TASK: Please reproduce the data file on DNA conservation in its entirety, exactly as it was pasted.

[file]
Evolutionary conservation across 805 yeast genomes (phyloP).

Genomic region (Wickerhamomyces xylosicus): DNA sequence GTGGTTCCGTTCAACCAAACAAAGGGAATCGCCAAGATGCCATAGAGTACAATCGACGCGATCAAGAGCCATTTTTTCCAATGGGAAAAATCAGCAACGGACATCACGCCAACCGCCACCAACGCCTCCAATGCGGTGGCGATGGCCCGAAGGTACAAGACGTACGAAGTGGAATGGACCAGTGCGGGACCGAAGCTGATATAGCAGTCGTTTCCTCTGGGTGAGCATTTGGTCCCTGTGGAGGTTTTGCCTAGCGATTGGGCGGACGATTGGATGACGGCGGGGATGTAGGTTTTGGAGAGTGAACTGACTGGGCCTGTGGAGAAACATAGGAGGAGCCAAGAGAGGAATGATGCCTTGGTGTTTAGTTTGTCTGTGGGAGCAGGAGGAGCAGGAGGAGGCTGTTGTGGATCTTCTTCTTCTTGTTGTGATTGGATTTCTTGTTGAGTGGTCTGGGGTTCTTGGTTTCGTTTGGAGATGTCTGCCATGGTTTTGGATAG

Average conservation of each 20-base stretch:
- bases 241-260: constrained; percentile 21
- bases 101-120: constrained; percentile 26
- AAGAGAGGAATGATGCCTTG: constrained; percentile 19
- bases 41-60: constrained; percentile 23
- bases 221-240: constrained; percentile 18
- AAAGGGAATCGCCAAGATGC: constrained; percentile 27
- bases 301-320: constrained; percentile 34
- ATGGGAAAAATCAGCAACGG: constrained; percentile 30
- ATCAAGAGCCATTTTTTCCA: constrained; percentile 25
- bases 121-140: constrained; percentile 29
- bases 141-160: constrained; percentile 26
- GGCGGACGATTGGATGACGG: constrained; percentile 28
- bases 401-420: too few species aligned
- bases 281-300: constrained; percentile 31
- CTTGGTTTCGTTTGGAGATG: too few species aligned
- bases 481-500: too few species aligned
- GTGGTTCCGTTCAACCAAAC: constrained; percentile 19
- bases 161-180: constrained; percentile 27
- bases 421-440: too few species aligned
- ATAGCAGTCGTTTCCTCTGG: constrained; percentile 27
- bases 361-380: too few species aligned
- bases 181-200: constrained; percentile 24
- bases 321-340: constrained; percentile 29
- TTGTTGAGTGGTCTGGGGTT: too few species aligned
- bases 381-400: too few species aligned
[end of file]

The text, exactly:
Evolutionary conservation across 805 yeast genomes (phyloP).

Genomic region (Wickerhamomyces xylosicus): DNA sequence GTGGTTCCGTTCAACCAAACAAAGGGAATCGCCAAGATGCCATAGAGTACAATCGACGCGATCAAGAGCCATTTTTTCCAATGGGAAAAATCAGCAACGGACATCACGCCAACCGCCACCAACGCCTCCAATGCGGTGGCGATGGCCCGAAGGTACAAGACGTACGAAGTGGAATGGACCAGTGCGGGACCGAAGCTGATATAGCAGTCGTTTCCTCTGGGTGAGCATTTGGTCCCTGTGGAGGTTTTGCCTAGCGATTGGGCGGACGATTGGATGACGGCGGGGATGTAGGTTTTGGAGAGTGAACTGACTGGGCCTGTGGAGAAACATAGGAGGAGCCAAGAGAGGAATGATGCCTTGGTGTTTAGTTTGTCTGTGGGAGCAGGAGGAGCAGGAGGAGGCTGTTGTGGATCTTCTTCTTCTTGTTGTGATTGGATTTCTTGTTGAGTGGTCTGGGGTTCTTGGTTTCGTTTGGAGATGTCTGCCATGGTTTTGGATAG

Average conservation of each 20-base stretch:
- bases 241-260: constrained; percentile 21
- bases 101-120: constrained; percentile 26
- AAGAGAGGAATGATGCCTTG: constrained; percentile 19
- bases 41-60: constrained; percentile 23
- bases 221-240: constrained; percentile 18
- AAAGGGAATCGCCAAGATGC: constrained; percentile 27
- bases 301-320: constrained; percentile 34
- ATGGGAAAAATCAGCAACGG: constrained; percentile 30
- ATCAAGAGCCATTTTTTCCA: constrained; percentile 25
- bases 121-140: constrained; percentile 29
- bases 141-160: constrained; percentile 26
- GGCGGACGATTGGATGACGG: constrained; percentile 28
- bases 401-420: too few species aligned
- bases 281-300: constrained; percentile 31
- CTTGGTTTCGTTTGGAGATG: too few species aligned
- bases 481-500: too few species aligned
- GTGGTTCCGTTCAACCAAAC: constrained; percentile 19
- bases 161-180: constrained; percentile 27
- bases 421-440: too few species aligned
- ATAGCAGTCGTTTCCTCTGG: constrained; percentile 27
- bases 361-380: too few species aligned
- bases 181-200: constrained; percentile 24
- bases 321-340: constrained; percentile 29
- TTGTTGAGTGGTCTGGGGTT: too few species aligned
- bases 381-400: too few species aligned